Lancaster University: Landmark paper pioneers a theory of stability of interacting systems

Researchers have introduced a new mathematical framework for describing the stability of processes in a landmark paper.

The framework is designed to be applicable to scenarios in which the process is influenced by external factors that vary relatively slowly over time.

The work by researchers from Lancaster University and the University of Exeter is published in the journal Chaos.

The authors – Dr Julian Newman, Dr Maxime Lucas and Professor Aneta Stefanovska – have initiated the development of a new approach to mathematically defining and quantifying stability, applicable to finite-time processes subject to reasonably gradual changes in the external environment.

Professor Aneta Stefanovska, of the Nonlinear and Biomedical Physics group at Lancaster University, has had a long-standing passion for the development of both theoretical and experimental analysis tools for studying systems that interact with their environment, such as biological processes.

Dr Lucas from Lancaster University said: “Suppose you have a ball and put it down at the bottom of a bowl. If you give it a little nudge, the ball will return to its original position at the bottom of the bowl. We say that the ball is in a “stable” position because it recovers from being given a little nudge. However, anywhere on the edge of the bowl, it will be in an “unstable” position: the slightest nudge will make it move far away from its original position.”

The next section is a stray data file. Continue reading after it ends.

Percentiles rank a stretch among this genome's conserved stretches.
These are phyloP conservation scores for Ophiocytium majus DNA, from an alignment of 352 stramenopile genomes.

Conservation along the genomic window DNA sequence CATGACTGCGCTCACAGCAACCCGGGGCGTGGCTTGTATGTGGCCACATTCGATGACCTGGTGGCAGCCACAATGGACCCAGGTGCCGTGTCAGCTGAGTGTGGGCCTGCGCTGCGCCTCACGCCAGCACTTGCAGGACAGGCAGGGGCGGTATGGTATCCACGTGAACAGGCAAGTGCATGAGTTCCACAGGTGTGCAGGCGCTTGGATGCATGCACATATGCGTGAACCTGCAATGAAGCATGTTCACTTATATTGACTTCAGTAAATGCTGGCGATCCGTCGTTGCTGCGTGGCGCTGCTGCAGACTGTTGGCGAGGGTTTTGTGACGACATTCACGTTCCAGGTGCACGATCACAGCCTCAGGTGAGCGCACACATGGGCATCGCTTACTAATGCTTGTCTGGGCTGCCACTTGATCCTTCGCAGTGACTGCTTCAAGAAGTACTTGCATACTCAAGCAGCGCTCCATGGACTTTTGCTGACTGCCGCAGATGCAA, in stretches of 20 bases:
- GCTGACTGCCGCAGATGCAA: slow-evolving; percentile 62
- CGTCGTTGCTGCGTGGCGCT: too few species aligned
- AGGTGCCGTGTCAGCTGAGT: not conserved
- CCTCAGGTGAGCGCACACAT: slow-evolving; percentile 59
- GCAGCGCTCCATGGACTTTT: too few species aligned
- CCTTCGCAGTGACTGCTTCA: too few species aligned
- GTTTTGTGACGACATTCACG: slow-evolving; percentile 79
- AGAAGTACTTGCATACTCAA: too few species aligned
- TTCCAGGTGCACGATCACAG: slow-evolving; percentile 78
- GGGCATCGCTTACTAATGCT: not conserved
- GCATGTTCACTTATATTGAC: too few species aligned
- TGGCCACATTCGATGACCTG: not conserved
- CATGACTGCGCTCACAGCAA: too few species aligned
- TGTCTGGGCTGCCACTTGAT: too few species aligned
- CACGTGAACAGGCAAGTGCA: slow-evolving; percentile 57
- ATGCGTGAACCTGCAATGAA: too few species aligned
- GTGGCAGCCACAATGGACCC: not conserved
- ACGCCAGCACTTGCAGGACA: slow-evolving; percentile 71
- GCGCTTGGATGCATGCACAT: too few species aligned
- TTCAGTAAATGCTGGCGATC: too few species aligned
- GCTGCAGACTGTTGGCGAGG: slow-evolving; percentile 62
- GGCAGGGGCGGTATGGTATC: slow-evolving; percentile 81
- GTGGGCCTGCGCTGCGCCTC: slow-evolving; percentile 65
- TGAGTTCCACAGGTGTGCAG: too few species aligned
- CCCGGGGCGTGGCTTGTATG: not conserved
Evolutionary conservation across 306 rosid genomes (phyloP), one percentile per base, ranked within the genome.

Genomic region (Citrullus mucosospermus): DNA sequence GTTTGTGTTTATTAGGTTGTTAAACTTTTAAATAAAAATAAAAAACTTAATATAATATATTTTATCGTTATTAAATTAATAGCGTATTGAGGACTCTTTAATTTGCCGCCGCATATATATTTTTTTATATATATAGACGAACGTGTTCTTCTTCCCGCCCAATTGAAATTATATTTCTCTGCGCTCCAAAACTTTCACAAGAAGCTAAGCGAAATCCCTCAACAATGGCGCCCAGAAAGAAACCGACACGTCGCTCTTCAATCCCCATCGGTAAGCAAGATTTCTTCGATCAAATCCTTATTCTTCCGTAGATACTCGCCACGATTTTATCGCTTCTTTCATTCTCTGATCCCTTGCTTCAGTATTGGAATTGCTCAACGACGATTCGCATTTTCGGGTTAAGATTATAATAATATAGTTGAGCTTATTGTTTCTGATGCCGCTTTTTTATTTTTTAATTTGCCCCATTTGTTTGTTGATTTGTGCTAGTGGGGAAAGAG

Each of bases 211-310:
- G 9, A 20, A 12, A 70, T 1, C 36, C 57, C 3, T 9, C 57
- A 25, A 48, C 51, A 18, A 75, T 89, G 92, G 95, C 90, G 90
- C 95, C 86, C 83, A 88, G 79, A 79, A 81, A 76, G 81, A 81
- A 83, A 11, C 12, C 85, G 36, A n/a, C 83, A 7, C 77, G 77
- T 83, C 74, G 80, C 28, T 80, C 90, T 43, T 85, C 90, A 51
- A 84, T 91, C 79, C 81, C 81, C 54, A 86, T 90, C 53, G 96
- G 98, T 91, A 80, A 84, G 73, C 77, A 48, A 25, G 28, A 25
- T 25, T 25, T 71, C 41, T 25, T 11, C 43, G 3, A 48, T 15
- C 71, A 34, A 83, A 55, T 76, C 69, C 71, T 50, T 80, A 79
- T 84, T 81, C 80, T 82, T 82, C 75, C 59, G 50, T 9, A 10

In the late 19th century, the Russian mathematician Aleksandr Lyapunov introduced precise mathematical definitions of these concepts of stability and instability, as well as of how to quantify the level of stability or instability.

These concepts apply to static things like a ball, but also apply to more “dynamic” processes, such as the beating of the heart and other biological oscillatory processes. In fact, our heart rate is stable because it always stays within normal range despite being continuously pushed higher or lower by the ever-changing needs of the body.

The mathematical framework introduced by Lyapunov has dominated stability analysis in the sciences for many decades. It was designed for processes that evolve independently of their environment. As a corollary, it assumes the process follows a “law” that describes its behaviour indefinitely into the future. This is very well suited to describe processes such as Newton’s “law of gravity”.

Dr Newman from the University of Exeter said: “Many processes, however, interact heavily with their environment; we call them “thermodynamically open”. In fact, “biological death” may be defined as the loss of the ability of an organism’s internal biological processes to do so. Because of this, Lyapunov’s mathematical stability definitions could potentially be inapplicable to the study of, say, a biological oscillator or a subsystem of the Earth’s climate. The problem lies not in the work of Aleksandr Lyapunov himself, whose work was an absolute milestone in the history of science, but rather in the issue of where and how to appropriately apply his work. Our work lays the foundation for a new stability theory applicable to situations where, in the absence of such new theory, one might inappropriately try to apply traditional analysis tools based on Lyapunov’s framework and come to incorrect conclusions.”

Lyapunov’s approach relies on a kind of “infinite-time approximation”, and the potential inapplicability of such an approach to the study of thermodynamically open processes has, in recent decades, led to a slowly growing interest in the topic of mathematical analysis of “explicitly finite-time” dynamical processes.

The authors’ new approach to mathematically defining and quantifying stability reframes Lyapunov’s “infinite-time approximation” definitions in terms of a very different approximation, namely the so-called “slow-fast” setup where sufficiently gradual changes are approximated by “infinitely steady” changes.

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